Patrick Ruffini

About a week ago, John Harris, editor-in-chief of The Politico, appeared on Hugh Hewitt's show. He made two points that stuck out at me. The first: The Politico is not going after every reader -- and they know that. Recognizing that general interest media is waning (represented by broadcast TV and print newspapers), the Politico is aggregating an audience of political junkies all across America. As we all know, that wasn't possible before the Internet, when the only outlet for people like us was late night C-SPAN. What's significant is an element of the old-line MSM is rearranging itself accordingly. Niche media is now king.

The second point is equally significant: the Politico is branding itself as multimedia and leading with the Web. It's a newspaper second. They know their print edition probably won't be as influential as their Web site, which garnered 1.5 million unique visitors in the last month. People want fresh content right now -- and only the Web is poised to deliver it. That's a paradigm shift from bread-and-butter newspaper Web sites, which are slowly migrating their audiences online.

Of course, none of this is new. Blogs have now become old hat. Townhall has been an established force on the right for more than a decade. What is new is that old-line MSM outlets are starting to recognize the mortal threat this poses to their business model and responding accordingly. Bloggers are no longer legions of pajama-clad gadflys. They're becoming a revenue drain, and that focuses the mind like nothing else.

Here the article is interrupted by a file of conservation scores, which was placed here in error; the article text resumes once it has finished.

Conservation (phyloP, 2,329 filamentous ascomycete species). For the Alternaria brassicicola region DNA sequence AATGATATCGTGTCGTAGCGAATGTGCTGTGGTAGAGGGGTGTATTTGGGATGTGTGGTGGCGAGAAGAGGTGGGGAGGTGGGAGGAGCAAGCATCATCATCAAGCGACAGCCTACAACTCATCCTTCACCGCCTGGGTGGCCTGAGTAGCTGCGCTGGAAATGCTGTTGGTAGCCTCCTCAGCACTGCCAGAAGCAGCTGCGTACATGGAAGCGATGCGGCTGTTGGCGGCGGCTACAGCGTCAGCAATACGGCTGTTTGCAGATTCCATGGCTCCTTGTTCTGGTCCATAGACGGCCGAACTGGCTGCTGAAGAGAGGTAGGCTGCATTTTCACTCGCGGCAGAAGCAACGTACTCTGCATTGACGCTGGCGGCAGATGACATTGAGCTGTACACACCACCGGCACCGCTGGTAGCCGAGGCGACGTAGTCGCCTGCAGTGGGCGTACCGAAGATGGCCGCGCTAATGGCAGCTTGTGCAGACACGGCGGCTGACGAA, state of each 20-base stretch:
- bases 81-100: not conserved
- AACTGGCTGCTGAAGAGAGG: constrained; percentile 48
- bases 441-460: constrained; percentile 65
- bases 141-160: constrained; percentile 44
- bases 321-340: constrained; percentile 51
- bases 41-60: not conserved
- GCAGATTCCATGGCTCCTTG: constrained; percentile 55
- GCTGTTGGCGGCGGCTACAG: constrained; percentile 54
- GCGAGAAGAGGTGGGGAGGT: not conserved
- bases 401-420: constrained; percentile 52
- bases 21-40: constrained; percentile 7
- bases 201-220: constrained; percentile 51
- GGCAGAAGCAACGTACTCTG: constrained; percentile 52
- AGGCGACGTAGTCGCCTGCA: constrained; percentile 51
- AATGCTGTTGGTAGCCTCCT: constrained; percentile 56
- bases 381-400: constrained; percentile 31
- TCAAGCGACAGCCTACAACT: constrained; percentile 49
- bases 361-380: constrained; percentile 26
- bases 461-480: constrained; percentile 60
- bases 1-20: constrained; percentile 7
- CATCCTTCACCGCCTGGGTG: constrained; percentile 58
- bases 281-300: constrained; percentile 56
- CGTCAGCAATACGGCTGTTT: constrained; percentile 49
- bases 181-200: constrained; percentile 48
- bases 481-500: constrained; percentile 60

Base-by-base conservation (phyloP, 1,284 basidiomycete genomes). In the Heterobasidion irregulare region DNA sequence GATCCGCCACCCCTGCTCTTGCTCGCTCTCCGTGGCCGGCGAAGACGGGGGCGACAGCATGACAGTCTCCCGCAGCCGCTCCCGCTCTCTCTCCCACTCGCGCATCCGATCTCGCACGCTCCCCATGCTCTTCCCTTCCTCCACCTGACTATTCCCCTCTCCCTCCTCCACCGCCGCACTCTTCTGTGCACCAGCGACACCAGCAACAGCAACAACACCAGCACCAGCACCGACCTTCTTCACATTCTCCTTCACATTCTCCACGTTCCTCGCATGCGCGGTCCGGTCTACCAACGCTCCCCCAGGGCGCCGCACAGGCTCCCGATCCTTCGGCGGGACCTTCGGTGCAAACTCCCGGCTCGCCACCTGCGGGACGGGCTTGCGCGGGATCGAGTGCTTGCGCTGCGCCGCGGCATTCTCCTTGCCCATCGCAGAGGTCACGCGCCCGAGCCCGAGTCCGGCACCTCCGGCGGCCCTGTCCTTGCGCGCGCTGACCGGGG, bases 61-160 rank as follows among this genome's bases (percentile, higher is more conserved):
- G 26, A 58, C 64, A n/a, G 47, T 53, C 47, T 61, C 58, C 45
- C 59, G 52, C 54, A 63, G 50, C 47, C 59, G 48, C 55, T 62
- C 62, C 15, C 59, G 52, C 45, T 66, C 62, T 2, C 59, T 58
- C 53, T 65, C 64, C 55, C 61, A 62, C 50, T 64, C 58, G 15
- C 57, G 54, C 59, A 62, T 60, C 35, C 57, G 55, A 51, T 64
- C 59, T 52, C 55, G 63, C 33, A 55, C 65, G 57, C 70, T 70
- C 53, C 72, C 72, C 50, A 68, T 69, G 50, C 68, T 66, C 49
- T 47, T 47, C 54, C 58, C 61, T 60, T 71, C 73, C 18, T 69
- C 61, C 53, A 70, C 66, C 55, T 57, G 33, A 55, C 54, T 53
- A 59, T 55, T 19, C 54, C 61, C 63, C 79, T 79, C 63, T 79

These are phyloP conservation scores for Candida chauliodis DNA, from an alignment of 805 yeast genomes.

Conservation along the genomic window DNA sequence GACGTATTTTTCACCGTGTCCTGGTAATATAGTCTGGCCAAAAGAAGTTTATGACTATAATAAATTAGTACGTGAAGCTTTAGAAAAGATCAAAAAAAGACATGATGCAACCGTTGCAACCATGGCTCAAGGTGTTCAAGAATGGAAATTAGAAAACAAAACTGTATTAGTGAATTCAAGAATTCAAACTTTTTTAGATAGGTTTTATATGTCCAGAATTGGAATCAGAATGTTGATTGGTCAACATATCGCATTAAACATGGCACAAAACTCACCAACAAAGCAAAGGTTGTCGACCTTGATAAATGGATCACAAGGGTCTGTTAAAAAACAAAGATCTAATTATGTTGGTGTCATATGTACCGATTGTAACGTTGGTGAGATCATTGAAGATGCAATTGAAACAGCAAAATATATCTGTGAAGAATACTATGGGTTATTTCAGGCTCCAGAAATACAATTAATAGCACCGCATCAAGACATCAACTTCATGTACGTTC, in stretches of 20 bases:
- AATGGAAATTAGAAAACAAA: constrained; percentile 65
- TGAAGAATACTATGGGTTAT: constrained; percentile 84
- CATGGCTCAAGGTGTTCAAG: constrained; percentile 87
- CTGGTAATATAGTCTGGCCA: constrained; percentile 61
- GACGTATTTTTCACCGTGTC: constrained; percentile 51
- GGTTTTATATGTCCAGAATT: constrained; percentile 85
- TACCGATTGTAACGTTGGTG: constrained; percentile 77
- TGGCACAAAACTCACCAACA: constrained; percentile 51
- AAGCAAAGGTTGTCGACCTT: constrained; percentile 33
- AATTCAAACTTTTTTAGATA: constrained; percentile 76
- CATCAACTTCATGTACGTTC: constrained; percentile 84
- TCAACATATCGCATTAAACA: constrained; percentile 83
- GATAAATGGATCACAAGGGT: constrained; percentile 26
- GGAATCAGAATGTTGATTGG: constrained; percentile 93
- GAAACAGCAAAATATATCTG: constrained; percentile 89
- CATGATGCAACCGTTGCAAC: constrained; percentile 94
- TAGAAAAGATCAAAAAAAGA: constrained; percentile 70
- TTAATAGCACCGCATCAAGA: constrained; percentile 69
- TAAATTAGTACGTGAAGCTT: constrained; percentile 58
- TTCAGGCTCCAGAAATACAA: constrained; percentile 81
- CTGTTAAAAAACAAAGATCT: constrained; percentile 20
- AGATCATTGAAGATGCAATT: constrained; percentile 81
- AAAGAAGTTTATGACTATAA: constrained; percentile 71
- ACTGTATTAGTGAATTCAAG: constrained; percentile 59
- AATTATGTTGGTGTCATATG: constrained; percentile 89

It's easy to say that the Internet is revolutionizing everything. But its progress is uneven and interesting to observe. Camera shops are going the way of the dodo bird thanks to digital photography. Used book stores have unexpectedly gone in the other direction, thanks to a new surge in nationwide net-driven business. Craigslist has revolutionized the classifieds. iTunes may not represent a majority of music sales, but even a small drop in music industry revenue has the major record labels running scared. No industry will be spared, and the advent of ventures like the Politico likely means that traditional newspapers are (finally) next.

Now if you'll excuse me, I need to go scratch a longstanding item off my to-do list and cancel my newspaper subscription.

Patrick Ruffini

Patrick Ruffini is an online strategist dedicated to helping Republicans and conservatives achieve dominance in a networked era. He has seen American politics from every vantagepoint — as a campaign staffer, activist, and analyst.